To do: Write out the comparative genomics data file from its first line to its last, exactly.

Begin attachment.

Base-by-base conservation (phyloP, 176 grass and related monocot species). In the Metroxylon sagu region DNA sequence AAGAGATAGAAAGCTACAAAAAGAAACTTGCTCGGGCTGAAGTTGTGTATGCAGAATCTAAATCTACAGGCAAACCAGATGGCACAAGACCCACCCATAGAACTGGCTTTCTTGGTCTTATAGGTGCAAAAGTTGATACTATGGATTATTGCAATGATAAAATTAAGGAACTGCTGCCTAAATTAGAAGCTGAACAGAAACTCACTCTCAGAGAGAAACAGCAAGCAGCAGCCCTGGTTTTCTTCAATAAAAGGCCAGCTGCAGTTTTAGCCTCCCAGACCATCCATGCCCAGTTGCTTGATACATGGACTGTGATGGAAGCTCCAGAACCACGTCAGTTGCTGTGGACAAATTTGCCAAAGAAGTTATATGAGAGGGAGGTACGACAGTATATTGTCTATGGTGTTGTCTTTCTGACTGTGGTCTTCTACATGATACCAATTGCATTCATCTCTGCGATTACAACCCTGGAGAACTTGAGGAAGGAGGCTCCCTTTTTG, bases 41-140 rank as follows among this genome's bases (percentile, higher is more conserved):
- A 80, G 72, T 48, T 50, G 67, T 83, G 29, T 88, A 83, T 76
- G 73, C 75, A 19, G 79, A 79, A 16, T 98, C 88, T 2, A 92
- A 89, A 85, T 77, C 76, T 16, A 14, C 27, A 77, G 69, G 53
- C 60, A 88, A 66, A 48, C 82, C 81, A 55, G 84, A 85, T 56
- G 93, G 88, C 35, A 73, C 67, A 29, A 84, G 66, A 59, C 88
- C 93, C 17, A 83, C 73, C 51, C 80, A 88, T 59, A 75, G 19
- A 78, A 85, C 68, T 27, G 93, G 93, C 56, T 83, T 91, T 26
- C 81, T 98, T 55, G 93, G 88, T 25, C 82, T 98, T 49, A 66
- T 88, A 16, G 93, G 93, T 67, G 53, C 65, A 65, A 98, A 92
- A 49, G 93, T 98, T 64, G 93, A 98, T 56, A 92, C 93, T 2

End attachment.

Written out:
Base-by-base conservation (phyloP, 176 grass and related monocot species). In the Metroxylon sagu region DNA sequence AAGAGATAGAAAGCTACAAAAAGAAACTTGCTCGGGCTGAAGTTGTGTATGCAGAATCTAAATCTACAGGCAAACCAGATGGCACAAGACCCACCCATAGAACTGGCTTTCTTGGTCTTATAGGTGCAAAAGTTGATACTATGGATTATTGCAATGATAAAATTAAGGAACTGCTGCCTAAATTAGAAGCTGAACAGAAACTCACTCTCAGAGAGAAACAGCAAGCAGCAGCCCTGGTTTTCTTCAATAAAAGGCCAGCTGCAGTTTTAGCCTCCCAGACCATCCATGCCCAGTTGCTTGATACATGGACTGTGATGGAAGCTCCAGAACCACGTCAGTTGCTGTGGACAAATTTGCCAAAGAAGTTATATGAGAGGGAGGTACGACAGTATATTGTCTATGGTGTTGTCTTTCTGACTGTGGTCTTCTACATGATACCAATTGCATTCATCTCTGCGATTACAACCCTGGAGAACTTGAGGAAGGAGGCTCCCTTTTTG, bases 41-140 rank as follows among this genome's bases (percentile, higher is more conserved):
- A 80, G 72, T 48, T 50, G 67, T 83, G 29, T 88, A 83, T 76
- G 73, C 75, A 19, G 79, A 79, A 16, T 98, C 88, T 2, A 92
- A 89, A 85, T 77, C 76, T 16, A 14, C 27, A 77, G 69, G 53
- C 60, A 88, A 66, A 48, C 82, C 81, A 55, G 84, A 85, T 56
- G 93, G 88, C 35, A 73, C 67, A 29, A 84, G 66, A 59, C 88
- C 93, C 17, A 83, C 73, C 51, C 80, A 88, T 59, A 75, G 19
- A 78, A 85, C 68, T 27, G 93, G 93, C 56, T 83, T 91, T 26
- C 81, T 98, T 55, G 93, G 88, T 25, C 82, T 98, T 49, A 66
- T 88, A 16, G 93, G 93, T 67, G 53, C 65, A 65, A 98, A 92
- A 49, G 93, T 98, T 64, G 93, A 98, T 56, A 92, C 93, T 2